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“Turn Around, Saul, and Become Saint Paul”

“Turn Around, Saul, and Become Saint Paul”

(a sermon based on Acts 9:1-31, with a prelude from Acts 6:1-8:3)


Rev. Dr. Paul A. Lance, Minister

First Congregational United Church of Christ

201 South Second Ave., Alpena, Michigan 49707

September 13, 2020

Last Sunday, I promised to tell you about the Apostle Paul’s conversion – his call to Christian ministry by Jesus himself while Paul was on the road to Damascus. (!) That’s the text we will hear in a moment. However, in order to fully appreciate the drama and tension of St. Paul’s story of conversion, we have to start a bit earlier...

We have to go back to the early Church, there in Jerusalem, shortly after it began on Pentecost. By now, several thousand people had become followers of “the Way” of Jesus. (Acts 2:41) We are told that they devoted themselves to the apostles’ teaching and fellowship, to the breaking of bread and prayers. (Acts 2:42) The Acts of the Apostles describes that first generation of Christians with these words:

All who believed were together and had all things in common. They sold their possessions & goods and distributed them to all, as any had need. And, day by day, attending the Temple together and breaking bread in their homes, they partook of food with glad and generous hearts, praising God and having favor with all the people. And the Lord added to their number day by day those who were being saved. (Acts 2:44-47)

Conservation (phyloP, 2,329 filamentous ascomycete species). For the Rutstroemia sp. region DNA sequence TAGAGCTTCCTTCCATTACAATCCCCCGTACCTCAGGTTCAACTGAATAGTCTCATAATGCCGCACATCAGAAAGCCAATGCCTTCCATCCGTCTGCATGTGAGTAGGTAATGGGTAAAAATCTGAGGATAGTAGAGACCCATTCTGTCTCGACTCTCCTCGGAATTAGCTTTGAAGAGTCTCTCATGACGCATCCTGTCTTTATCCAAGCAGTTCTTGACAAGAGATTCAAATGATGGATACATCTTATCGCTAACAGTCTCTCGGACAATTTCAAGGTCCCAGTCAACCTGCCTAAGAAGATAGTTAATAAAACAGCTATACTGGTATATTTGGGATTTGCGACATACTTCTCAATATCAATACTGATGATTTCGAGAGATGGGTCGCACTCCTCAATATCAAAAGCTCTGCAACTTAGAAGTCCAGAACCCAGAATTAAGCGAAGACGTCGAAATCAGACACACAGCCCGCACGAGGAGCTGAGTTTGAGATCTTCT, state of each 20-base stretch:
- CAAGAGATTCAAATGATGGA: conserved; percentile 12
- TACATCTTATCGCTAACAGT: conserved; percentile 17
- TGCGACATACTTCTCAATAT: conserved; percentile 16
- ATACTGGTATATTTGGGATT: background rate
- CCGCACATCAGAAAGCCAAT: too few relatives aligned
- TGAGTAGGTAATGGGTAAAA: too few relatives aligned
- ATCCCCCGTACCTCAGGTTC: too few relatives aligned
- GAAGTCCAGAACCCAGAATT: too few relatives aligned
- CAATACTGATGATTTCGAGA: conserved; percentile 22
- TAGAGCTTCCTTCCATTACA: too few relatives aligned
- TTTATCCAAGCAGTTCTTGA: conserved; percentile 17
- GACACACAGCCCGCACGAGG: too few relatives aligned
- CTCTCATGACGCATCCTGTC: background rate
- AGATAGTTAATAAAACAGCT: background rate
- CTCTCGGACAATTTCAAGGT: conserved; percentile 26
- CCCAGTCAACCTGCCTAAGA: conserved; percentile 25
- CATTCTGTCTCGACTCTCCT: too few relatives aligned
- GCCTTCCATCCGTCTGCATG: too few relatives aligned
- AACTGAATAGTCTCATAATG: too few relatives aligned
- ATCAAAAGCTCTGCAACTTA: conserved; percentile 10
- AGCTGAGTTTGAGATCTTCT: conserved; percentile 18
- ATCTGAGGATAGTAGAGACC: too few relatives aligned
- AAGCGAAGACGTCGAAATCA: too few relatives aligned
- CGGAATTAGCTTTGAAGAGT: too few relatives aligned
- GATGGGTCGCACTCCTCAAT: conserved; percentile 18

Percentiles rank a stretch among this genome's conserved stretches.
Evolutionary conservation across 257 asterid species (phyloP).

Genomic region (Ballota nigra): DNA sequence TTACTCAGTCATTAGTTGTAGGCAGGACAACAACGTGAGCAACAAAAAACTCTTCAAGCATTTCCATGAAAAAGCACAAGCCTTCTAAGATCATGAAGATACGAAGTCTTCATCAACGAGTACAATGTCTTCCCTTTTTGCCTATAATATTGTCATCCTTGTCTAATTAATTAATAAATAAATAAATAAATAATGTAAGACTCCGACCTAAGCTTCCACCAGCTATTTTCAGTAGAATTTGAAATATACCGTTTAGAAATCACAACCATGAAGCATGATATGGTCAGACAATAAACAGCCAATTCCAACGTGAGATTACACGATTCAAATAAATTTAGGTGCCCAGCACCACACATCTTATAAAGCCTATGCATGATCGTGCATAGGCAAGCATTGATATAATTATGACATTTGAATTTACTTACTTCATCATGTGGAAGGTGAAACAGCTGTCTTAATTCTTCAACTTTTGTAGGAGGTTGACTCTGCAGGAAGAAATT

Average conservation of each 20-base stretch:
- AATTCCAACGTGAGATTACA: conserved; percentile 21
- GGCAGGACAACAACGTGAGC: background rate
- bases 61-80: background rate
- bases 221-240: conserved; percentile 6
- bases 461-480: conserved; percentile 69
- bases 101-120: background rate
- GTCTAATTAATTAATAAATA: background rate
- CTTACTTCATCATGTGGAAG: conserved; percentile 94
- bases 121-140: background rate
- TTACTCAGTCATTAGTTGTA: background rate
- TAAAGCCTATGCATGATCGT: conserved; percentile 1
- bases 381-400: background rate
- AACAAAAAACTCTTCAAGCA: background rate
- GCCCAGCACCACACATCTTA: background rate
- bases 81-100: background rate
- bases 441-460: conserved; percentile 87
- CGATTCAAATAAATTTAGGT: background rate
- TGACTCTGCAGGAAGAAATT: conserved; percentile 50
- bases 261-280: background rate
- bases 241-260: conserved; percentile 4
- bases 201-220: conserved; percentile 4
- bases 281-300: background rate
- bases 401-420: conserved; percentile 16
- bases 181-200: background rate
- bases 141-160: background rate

In time, this communal sharing of property, meals, and ministry began to break down. In Acts, Chapter 6, we are told that “in these days, when the disciples were increasing in number, the Hellenists (that is, the Greek-speaking Jews) murmured against the Hebrews because their widows were neglected in the daily distributions.

The Twelve Apostles who were in charge of the Jerusalem Church appointed “seven men of good repute” to the task of equitable distribution of food & finances & services to the Greek-speaking and Hebrew-speaking members of the community. These were the first “deacons” of the Church – official administrators of the day-by-day resources and ministries of the fledgling Christian church.

One of the seven deacons, who had been commissioned to serve in the daily distribution of food, was named Stephen. Stephen (we are told in Acts 6:5) was a man “full of faith and the Holy Spirit”. We are further told (in Acts 6:8) that Stephen, “full of grace and power, did great wonders and signs among the people”. He became noticed by the Jewish authorities, who charged Stephen with speaking “blasphemous words against Moses and God.” (Acts 6:11) Called by the Temple authorities to account for his actions, Stephen appeared before them. Acts 6:15 says that “gazing at him, all who sat in the council saw that his face was like the face of an angel.”

After delivering a powerful testimony (which deserves a sermon of its own just to unpack everything Stephen said while he was on trial in the Temple), this is what happened. I read Acts Chapter 7:47 - 8:3, beginning with what Stephen said at the conclusion of his sermon:

It was Solomon who built a house for the Lord, the God of Jacob. Yet the Most High does not dwell in houses made with hands. As the prophet [Isaiah 66:1-2] says: “Heaven is my throne, and Earth my footstool. What house shall you build for me?” says the Lord, “or what is the place of my rest? Did not my hand make all those things?”

You stiff-necked people! Uncircumcised in your heart and ears! You always resist the Holy Spirit! As your fathers did, so do you. Which of the prophets did your fathers not persecute?

They killed beforehand those who announced the coming of the Righteous One… whom you have now betrayed and murdered! You who received the Law, as delivered by angels, DID not KEEP it.” (!)